Carbapenem-Resistant Enterobacterales (CRE) Reporting

CRE Investigation Guidance

Report a suspected or confirmed case within 1 work day to your local health department.

Clinical Case Definition

When found in a clinical culture, CRE can represent an infection or colonization. There is no set clinical case definition for a CRE as it can cause many types of symptoms.

Laboratory Confirmation

A Klebsiella species or E. coli from any body site that is laboratory confirmed:

  • Klebsiella species or E. coli resistant to any carbapenem, including meropenem, imipenem, doripenem, or ertapenem, OR
  • Production of a carbapenemase (i.e. KPC, NDM, VIM, IMP, OXA-48) demonstrated by a recognized test (i.e. polymerase chain reaction, metallo-β-lactamase test (e.g., E-test) positive, modified Hodge test, Carba NP), OR
  • Modified Carbapenem Inactivation Method (mCIM) positive or indeterminate, OR
  • Carbapenem Inactivation Method (CIM) positive, OR
  • Modified Hodge Test (MHT) positive

Case Classification

Confirmed: Carbapenem-resistant Enterobacterales (CRE):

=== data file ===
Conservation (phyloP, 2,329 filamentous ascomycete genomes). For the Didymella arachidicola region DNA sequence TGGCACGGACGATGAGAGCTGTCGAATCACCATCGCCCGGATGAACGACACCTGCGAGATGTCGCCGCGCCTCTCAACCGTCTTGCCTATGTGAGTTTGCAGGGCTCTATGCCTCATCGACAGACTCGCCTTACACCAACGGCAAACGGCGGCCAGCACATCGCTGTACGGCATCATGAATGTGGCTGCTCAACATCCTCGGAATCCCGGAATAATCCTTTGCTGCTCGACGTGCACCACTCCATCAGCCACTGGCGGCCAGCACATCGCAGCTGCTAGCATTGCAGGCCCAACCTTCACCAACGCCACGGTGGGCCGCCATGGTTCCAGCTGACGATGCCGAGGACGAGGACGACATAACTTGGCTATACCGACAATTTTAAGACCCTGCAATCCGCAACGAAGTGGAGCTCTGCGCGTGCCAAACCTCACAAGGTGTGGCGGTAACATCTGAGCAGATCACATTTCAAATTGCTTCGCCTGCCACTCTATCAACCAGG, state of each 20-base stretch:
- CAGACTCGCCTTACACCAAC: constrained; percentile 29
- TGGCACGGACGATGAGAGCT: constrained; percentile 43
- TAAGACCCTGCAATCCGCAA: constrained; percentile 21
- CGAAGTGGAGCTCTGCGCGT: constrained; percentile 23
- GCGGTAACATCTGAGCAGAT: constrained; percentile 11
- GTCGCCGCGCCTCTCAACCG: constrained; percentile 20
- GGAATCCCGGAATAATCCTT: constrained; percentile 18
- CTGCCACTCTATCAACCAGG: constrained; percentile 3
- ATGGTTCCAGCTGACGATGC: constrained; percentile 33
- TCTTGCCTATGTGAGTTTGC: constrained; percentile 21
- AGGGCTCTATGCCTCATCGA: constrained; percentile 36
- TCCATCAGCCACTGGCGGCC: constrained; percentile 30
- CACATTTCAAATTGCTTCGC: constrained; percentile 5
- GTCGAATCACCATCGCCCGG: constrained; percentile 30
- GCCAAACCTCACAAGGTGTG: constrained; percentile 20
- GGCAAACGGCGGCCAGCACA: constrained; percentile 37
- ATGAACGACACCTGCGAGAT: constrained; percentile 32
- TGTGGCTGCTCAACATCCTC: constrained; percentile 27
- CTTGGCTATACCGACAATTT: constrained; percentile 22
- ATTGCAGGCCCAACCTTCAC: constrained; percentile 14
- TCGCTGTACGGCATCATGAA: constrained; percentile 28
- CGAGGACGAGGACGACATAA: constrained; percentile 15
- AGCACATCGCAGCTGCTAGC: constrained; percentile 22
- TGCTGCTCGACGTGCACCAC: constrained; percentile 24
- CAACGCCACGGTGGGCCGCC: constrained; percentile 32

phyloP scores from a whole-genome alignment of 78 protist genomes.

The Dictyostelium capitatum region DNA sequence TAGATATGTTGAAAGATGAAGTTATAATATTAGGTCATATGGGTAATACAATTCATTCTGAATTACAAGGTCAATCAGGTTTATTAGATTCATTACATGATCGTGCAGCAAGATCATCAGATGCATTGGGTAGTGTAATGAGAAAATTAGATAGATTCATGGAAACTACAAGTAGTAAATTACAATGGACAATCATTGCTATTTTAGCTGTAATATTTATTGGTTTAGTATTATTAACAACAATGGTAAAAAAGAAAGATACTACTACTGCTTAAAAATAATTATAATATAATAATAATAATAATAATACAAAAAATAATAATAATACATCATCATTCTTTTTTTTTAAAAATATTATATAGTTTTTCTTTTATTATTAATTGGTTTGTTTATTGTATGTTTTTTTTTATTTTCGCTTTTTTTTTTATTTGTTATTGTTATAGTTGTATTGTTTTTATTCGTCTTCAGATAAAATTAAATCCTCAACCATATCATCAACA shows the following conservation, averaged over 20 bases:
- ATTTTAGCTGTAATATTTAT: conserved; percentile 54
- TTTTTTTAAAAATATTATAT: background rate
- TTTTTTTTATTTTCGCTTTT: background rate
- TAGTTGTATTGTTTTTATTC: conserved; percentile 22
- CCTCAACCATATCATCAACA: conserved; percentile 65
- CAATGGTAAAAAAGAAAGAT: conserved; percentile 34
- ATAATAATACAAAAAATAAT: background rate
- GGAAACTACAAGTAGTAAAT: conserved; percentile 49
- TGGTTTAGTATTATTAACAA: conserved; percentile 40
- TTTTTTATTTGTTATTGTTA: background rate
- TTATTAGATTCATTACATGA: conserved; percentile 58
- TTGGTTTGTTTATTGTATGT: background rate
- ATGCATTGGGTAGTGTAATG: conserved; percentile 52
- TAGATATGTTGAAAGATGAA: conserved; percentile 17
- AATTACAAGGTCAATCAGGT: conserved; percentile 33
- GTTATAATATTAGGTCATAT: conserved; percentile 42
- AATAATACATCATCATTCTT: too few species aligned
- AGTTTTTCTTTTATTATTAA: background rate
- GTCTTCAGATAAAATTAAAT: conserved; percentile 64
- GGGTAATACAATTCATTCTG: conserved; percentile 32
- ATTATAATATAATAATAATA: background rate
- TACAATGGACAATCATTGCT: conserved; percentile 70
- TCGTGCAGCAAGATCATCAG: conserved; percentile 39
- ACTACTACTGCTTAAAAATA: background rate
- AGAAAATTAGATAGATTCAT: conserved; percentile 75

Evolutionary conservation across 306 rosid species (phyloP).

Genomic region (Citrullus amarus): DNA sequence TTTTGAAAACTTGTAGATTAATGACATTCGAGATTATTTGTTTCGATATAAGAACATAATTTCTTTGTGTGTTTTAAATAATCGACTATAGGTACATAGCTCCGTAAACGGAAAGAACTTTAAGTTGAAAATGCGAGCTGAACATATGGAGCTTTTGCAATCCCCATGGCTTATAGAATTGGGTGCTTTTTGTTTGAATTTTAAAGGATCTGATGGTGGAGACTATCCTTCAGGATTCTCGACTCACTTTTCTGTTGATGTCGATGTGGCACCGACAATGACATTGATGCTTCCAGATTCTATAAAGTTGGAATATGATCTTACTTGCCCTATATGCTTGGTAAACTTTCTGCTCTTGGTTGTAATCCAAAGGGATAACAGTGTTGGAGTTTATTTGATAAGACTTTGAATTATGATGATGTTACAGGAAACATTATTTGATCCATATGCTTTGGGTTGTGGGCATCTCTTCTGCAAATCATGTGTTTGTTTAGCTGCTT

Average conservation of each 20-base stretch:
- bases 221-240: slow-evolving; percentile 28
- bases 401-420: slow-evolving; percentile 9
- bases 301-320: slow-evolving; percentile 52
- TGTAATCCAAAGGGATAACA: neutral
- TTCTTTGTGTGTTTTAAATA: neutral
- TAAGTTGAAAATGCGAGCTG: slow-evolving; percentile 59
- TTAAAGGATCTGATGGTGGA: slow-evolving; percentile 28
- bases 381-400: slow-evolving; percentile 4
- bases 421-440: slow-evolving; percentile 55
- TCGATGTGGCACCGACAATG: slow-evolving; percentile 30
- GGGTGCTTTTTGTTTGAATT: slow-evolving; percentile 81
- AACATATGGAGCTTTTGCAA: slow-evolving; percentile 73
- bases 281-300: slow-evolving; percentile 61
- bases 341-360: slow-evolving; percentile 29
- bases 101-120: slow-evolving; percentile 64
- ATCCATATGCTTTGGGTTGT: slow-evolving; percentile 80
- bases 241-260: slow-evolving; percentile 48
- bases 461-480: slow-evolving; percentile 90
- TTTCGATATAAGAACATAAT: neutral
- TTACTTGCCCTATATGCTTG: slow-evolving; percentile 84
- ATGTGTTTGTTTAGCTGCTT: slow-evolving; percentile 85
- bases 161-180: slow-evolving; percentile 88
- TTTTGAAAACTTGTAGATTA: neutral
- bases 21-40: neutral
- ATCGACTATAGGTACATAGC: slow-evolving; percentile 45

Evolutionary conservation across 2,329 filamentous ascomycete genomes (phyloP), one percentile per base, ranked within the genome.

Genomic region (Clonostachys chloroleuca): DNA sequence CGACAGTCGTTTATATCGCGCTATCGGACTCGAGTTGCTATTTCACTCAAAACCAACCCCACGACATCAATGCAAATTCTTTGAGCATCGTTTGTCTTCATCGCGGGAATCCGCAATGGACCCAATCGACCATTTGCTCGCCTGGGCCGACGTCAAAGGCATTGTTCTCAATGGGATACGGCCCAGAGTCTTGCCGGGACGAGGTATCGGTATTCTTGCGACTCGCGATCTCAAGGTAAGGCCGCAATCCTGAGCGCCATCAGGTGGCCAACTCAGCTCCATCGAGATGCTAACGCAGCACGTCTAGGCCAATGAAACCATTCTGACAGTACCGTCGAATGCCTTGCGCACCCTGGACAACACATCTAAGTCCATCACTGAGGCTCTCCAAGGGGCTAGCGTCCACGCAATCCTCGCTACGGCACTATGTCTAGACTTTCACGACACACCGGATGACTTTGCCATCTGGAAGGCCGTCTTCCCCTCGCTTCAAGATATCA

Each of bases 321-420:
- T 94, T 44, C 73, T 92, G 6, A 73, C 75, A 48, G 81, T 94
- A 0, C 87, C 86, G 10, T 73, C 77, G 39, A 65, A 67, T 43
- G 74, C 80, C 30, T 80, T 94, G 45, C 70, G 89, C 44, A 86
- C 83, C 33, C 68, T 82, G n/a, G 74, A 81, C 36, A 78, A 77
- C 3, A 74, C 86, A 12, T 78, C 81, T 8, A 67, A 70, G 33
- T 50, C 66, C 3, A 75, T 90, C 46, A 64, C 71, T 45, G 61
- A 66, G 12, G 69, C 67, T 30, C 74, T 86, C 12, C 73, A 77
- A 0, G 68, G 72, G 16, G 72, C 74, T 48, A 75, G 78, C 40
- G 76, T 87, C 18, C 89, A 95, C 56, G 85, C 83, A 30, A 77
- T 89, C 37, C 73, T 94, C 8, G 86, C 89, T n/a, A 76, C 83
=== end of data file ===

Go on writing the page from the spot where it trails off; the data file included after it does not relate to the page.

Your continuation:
• Klebsiella species, or E. coli from any body site that is laboratory confirmed.

Note: It is not possible to determine which organism the carbapenemase gene belongs to if a culture-independent diagnostic test (CIDT) reports multiple pathogens detected AND a carbapenemase gene detected is received. In this case, the recommendation is to collect a culture from the same site.

CRE Investigation Form (PDF)

When reporting CRE, please include (if available):

  • a copy of the lab report
  • carbapenems tested
  • susceptibility of antibiotics
  • minimum inhibitory concentration (MIC)
  • positive phenotypic or PCR test, if applicable.

*A DSHS or local health department epidemiologist may contact you for follow-up after receiving your report.